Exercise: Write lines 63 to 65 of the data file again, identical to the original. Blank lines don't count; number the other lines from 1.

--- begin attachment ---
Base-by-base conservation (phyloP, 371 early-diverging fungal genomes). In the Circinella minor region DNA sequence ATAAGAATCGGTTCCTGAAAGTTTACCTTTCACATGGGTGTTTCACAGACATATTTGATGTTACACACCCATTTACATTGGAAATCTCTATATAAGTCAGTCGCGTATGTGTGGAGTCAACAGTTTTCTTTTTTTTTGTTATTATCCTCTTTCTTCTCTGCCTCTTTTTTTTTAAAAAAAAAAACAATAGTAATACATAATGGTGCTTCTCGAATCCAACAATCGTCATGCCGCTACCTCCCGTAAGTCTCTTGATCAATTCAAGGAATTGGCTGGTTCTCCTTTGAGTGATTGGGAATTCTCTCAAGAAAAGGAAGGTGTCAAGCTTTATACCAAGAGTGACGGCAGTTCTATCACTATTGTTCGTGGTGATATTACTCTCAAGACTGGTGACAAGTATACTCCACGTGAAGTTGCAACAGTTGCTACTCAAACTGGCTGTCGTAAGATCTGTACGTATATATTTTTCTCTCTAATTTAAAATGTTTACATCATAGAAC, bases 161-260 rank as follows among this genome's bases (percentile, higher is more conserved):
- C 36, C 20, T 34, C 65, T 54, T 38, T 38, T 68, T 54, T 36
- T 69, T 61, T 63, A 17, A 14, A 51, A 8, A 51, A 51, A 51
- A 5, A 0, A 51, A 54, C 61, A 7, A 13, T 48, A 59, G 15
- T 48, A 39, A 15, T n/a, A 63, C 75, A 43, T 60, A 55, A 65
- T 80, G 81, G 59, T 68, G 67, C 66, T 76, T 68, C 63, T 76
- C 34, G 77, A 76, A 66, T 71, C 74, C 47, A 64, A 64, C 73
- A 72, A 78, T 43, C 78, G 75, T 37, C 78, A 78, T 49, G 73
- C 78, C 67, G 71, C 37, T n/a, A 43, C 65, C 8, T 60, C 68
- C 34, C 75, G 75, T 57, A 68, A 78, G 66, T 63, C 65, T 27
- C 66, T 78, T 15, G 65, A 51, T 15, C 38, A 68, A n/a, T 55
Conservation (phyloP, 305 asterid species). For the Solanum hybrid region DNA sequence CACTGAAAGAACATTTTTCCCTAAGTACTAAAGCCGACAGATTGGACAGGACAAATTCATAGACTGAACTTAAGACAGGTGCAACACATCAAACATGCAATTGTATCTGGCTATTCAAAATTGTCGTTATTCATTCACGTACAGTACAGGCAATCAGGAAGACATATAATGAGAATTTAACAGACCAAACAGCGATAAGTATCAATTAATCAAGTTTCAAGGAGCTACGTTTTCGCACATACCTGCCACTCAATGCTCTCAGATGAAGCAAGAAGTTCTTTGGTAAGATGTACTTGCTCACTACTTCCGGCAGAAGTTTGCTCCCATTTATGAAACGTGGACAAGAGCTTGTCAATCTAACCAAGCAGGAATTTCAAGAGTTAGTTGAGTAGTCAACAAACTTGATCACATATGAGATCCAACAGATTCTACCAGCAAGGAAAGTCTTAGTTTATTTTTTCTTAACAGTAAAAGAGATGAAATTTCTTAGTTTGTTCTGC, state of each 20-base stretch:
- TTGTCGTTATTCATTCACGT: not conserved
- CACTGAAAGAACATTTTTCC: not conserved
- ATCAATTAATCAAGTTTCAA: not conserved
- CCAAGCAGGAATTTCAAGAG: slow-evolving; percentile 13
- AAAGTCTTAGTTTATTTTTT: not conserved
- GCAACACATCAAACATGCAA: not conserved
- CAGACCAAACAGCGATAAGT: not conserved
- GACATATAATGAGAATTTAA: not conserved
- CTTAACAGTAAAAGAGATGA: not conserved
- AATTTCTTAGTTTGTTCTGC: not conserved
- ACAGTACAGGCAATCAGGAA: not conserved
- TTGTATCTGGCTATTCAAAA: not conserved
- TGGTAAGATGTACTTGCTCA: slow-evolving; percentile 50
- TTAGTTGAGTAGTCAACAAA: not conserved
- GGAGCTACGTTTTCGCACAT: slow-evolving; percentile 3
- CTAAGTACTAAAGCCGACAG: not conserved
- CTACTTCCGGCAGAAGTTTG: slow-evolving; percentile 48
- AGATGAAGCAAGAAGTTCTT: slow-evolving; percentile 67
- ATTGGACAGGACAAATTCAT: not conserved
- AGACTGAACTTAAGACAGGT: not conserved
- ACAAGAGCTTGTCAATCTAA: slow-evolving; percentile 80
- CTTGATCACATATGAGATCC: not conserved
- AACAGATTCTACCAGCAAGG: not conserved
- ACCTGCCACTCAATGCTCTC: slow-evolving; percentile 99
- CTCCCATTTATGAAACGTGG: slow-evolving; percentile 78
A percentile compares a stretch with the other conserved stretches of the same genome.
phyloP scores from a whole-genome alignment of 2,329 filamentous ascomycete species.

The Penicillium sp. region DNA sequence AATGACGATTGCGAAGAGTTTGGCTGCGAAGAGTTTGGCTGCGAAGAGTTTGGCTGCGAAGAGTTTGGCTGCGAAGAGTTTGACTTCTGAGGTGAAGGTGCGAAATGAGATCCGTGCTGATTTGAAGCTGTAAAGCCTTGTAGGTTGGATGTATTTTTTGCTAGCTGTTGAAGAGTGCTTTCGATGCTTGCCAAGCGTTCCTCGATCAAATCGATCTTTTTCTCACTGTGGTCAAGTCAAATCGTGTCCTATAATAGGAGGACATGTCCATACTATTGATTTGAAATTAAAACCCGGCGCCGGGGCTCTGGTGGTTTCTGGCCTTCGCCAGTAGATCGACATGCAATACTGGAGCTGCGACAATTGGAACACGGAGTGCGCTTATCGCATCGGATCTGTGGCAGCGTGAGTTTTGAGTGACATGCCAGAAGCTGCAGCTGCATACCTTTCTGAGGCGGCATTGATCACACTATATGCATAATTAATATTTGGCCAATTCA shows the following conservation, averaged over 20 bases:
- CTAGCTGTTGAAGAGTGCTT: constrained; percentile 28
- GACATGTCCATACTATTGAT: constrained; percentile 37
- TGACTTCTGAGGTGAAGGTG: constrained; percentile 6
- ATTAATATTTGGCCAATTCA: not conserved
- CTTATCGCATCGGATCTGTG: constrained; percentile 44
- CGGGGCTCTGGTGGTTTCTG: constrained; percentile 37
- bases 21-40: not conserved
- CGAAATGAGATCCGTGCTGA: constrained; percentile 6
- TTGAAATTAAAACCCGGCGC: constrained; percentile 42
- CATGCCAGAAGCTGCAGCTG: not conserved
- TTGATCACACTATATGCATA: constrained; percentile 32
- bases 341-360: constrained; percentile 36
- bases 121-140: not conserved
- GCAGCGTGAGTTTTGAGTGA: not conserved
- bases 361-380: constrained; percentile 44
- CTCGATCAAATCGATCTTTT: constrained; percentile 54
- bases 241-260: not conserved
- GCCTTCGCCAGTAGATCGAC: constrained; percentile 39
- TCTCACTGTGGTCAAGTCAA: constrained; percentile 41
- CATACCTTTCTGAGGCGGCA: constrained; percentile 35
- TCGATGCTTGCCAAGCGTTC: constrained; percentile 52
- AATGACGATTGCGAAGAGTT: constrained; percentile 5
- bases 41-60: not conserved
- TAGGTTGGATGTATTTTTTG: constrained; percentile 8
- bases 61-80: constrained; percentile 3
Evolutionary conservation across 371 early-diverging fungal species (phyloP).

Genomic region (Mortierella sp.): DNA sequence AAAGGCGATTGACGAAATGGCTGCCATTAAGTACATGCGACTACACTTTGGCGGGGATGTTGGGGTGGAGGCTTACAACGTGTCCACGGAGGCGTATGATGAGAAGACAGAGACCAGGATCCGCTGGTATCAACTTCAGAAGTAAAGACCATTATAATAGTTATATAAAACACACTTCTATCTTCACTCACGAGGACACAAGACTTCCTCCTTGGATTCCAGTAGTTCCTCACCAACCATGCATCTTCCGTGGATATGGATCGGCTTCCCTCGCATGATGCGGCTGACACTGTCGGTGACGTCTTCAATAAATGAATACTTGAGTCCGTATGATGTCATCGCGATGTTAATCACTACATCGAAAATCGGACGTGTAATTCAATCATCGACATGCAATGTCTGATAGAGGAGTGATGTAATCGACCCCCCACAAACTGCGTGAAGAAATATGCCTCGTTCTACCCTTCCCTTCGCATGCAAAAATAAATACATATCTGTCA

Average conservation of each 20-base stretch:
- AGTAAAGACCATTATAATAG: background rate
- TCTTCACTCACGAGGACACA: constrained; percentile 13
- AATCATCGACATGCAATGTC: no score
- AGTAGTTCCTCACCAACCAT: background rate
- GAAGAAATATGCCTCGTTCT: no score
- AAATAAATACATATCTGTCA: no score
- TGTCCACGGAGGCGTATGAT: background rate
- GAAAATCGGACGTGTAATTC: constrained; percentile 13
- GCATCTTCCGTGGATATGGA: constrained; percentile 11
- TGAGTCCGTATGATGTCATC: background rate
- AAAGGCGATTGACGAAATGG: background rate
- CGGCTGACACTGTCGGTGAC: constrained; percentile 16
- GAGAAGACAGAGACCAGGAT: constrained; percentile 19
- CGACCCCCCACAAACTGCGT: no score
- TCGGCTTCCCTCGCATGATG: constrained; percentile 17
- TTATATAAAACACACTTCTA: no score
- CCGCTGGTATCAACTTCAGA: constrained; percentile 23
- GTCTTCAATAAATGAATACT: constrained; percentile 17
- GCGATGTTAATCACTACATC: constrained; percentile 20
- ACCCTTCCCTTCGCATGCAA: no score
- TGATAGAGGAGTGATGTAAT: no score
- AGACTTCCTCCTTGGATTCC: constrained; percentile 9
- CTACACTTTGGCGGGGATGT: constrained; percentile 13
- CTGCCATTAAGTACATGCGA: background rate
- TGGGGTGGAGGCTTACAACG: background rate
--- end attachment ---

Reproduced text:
- bases 41-60: not conserved
- TAGGTTGGATGTATTTTTTG: constrained; percentile 8
- bases 61-80: constrained; percentile 3